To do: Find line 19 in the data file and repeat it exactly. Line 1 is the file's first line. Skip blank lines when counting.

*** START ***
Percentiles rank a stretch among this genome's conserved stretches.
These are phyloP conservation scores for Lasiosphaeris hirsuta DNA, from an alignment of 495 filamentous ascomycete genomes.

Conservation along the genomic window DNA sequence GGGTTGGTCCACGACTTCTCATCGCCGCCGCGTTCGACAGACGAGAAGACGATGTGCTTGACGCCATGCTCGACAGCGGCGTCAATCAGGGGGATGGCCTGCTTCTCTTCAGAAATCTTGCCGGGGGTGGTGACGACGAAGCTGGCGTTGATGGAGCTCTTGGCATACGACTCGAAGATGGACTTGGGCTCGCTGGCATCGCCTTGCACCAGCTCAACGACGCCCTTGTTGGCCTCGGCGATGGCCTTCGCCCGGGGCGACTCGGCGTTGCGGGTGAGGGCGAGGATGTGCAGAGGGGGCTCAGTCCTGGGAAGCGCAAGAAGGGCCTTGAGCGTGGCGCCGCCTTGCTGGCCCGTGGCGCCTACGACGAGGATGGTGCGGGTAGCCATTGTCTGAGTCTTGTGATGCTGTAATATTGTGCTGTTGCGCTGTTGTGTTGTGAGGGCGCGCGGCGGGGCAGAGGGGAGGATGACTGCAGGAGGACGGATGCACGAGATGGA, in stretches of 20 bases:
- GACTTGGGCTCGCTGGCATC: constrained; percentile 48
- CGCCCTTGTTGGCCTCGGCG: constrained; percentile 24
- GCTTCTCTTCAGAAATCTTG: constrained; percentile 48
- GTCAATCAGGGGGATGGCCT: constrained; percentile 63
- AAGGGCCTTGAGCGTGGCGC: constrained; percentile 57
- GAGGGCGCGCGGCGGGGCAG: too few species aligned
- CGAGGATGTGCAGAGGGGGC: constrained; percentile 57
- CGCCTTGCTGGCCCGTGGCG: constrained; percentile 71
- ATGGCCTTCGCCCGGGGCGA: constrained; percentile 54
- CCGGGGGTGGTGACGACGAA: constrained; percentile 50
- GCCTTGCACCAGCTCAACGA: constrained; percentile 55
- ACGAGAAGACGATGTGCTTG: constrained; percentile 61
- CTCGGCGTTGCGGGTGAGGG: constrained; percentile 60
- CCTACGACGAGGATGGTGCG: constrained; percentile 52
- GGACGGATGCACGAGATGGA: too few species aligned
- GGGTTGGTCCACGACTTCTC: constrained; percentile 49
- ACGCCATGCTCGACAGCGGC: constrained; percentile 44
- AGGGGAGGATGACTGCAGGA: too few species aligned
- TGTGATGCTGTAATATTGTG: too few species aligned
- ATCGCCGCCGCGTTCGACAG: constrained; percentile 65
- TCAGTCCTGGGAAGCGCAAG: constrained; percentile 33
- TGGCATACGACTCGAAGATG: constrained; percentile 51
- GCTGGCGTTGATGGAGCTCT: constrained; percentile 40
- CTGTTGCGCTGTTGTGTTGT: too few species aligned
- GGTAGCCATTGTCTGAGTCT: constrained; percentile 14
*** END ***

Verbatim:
- GGGTTGGTCCACGACTTCTC: constrained; percentile 49